57 - A Shop-Built Pin Router, страница 16
TOOLS OF THE TRADE
■ I still remember my first table saw. After carefully setting it up, I grabbed a piece of scrap and made a test cut. I couldn't have been more disappointed with the results. The cut was rough and ragged.
Later, I learned that the problem had nothing to do with my table saw. The culprit was the cheap blade that came with it. After replacing the blade with one of better quality, the saw cut like a dream.
Hand planes are really no different. Most come with a thin, inexpensive iron (blade). Even with a well-tuned plane, these irons can skip and skid across the surface of a board like a teenager learning to drive a stickshift.
One of the easiest and most dramatic
ways to improve the quality of your plane is to swap out the original blade with a "premium" iron. Here's a look at replacement plane irons from four different manufacturers — lie-Nielsen, Clifton, Hock, and a Japanese iron sold under the name "Samurai," see sources on page 31.
Thicker is Better - The first thing you notice when you start handling these plane irons is that they're thicker than the standard blade that comes with your plane. (The
Samurai blade is an exception — more on it later.) Both the Hock and the Lie-Nielsen blades are about 15% thicker than a standard blade. And the Clifton iron is even thicker yet. This is a large part of the secret to the success of these irons.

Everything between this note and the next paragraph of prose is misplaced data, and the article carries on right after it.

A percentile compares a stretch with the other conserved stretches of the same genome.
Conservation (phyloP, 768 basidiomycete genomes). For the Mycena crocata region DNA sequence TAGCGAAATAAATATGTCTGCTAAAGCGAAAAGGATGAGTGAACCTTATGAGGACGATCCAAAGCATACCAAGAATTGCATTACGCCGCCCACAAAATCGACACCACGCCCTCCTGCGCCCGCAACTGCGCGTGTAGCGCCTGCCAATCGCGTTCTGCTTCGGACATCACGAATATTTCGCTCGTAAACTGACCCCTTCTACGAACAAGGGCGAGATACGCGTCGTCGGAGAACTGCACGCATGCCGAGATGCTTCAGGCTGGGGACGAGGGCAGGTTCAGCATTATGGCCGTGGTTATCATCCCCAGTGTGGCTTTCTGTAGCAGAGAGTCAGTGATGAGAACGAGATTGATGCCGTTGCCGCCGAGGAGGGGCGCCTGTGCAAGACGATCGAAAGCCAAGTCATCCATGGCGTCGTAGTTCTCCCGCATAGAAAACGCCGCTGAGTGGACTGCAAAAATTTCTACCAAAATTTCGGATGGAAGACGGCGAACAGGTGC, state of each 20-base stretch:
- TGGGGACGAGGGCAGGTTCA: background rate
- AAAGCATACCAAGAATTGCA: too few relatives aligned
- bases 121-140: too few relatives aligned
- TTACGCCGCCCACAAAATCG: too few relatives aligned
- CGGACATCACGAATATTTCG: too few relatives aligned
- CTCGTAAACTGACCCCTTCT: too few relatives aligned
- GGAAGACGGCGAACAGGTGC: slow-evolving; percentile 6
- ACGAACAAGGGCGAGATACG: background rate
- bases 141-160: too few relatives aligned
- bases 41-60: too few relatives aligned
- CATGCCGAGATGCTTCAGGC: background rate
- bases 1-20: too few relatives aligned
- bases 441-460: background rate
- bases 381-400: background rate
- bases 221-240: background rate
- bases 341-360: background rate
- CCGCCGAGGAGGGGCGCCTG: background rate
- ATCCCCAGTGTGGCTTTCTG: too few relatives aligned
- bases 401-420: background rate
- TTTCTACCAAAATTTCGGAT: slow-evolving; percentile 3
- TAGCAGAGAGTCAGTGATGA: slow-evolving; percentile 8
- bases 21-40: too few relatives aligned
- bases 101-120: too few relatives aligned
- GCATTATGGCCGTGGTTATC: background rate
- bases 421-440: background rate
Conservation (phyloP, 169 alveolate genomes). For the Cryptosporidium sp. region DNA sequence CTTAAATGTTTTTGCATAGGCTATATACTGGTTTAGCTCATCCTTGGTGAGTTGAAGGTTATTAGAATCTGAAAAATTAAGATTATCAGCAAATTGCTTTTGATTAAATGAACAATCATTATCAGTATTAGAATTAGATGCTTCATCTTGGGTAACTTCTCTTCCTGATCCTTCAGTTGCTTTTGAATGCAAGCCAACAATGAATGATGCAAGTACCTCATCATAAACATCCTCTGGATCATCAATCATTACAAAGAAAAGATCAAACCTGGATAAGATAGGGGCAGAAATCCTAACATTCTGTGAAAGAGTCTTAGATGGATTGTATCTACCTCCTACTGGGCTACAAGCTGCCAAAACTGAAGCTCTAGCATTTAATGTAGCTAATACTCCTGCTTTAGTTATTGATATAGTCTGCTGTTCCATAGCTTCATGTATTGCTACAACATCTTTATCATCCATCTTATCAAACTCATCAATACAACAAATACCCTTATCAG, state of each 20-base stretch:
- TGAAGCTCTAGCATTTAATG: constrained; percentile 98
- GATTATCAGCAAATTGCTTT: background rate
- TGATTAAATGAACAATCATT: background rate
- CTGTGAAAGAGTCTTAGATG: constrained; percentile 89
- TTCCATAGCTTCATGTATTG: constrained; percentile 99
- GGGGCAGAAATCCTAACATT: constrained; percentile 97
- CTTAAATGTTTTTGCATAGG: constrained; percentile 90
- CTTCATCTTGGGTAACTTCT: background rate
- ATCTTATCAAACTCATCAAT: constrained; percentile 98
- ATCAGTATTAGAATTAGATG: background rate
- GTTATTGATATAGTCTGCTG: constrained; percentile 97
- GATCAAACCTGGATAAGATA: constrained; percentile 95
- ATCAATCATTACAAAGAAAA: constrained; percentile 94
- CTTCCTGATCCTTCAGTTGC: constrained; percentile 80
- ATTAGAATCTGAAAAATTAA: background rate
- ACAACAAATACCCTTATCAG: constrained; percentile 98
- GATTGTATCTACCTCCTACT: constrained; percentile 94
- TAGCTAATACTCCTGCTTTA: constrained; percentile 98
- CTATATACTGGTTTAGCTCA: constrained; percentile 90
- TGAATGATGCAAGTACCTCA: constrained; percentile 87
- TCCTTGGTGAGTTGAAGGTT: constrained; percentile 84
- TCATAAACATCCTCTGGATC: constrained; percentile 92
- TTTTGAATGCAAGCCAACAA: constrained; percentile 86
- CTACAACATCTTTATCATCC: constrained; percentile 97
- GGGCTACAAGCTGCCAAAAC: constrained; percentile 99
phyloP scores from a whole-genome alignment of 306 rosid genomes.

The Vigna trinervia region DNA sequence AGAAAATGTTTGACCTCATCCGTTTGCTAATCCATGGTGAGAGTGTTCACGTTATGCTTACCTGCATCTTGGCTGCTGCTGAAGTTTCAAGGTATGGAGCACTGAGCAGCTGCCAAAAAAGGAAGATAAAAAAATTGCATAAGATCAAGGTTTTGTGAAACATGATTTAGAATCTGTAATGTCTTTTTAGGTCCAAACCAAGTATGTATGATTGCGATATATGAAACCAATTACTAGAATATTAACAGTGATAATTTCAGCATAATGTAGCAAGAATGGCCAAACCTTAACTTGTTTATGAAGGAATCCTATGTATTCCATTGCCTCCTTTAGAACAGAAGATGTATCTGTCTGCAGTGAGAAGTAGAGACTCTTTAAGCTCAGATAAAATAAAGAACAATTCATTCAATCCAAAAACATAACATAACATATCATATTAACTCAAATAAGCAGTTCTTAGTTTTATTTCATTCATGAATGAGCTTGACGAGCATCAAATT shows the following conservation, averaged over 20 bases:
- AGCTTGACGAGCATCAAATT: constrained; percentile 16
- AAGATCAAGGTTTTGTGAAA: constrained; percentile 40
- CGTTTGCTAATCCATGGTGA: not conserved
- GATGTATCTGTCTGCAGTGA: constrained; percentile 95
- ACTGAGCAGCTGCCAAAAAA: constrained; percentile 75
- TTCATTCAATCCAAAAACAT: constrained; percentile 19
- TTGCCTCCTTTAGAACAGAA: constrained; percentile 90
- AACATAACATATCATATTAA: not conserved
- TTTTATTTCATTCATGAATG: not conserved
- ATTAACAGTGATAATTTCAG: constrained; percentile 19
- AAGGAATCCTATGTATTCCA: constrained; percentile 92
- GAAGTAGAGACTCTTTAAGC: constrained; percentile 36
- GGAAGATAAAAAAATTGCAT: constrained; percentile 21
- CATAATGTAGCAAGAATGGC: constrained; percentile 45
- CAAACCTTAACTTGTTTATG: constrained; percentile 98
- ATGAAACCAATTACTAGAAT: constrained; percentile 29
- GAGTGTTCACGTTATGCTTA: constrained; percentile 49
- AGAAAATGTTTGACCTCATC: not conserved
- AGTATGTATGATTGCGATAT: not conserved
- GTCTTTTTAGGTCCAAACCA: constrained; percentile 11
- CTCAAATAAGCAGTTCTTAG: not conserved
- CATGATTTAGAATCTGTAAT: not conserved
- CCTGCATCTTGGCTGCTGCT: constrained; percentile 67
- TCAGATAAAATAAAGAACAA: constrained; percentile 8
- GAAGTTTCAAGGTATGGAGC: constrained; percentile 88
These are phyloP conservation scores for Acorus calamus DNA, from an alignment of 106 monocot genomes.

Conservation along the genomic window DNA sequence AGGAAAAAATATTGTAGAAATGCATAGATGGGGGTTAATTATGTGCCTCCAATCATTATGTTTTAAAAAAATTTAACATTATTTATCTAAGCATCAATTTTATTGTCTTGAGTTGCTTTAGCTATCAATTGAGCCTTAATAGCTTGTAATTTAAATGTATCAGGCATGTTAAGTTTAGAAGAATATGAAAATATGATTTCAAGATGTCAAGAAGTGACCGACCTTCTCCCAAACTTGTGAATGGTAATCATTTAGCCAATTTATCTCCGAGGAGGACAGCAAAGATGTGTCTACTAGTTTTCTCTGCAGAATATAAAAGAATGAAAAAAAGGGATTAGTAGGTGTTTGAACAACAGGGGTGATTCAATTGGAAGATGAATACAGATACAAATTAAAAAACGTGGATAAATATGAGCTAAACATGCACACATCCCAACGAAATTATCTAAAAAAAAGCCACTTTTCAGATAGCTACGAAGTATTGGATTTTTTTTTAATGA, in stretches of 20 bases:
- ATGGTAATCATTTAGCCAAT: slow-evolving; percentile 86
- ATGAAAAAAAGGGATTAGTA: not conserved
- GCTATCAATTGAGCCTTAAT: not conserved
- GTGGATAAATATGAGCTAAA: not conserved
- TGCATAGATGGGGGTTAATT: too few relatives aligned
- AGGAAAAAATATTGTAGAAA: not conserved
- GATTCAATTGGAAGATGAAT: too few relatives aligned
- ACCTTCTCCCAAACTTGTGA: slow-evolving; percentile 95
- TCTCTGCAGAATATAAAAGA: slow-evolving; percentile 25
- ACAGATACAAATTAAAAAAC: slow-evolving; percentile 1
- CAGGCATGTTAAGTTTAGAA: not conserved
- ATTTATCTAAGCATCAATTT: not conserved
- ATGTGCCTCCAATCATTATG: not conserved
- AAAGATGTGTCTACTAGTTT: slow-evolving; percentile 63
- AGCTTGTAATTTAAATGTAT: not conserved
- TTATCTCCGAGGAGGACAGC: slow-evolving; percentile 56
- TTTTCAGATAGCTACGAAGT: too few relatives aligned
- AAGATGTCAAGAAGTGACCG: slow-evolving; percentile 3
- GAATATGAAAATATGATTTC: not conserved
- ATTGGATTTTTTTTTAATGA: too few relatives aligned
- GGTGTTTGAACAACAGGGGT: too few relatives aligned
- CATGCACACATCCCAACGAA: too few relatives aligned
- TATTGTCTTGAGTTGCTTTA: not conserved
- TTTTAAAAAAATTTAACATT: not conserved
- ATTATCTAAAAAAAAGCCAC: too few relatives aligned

The problem with standard plane irons is that because they're so thin ^^ they can flex and "chatter" when cut- ^r ting hardwoods with difficult grain. The thicker irons are more rigid and have greater mass, which cuts down
Deep-Freeze Plane Iron
Hand planes and hand plane irons are probably the last place you'd expect to see technological advances. But that's exactly what you get with a new type of iron from Hock ($35.95). Except for the label (see photo) it looks the same as any other iron. But it's not To start with, this iron is not made of air-hardening steel (A2), which is touted to be tougher and hold an edge even longer than the high-carbon steel used in the traditional Hock blade.
Cryogenic - But the unusual thing about this blade is that after being forged if s cryogenically frozen to -320° F and then slowly brought back to room temperature. This cryogenic treatment alters the structure of Jr t jf
the steel, improving its tough- jf" JjF
ness and wearing charac- JF jjr®
teristics without any '.^Jr' Jr ■
increase in brittle- ..
blade holds an :
edge longer. - ^flM
Two-Piece \ Cap Iron |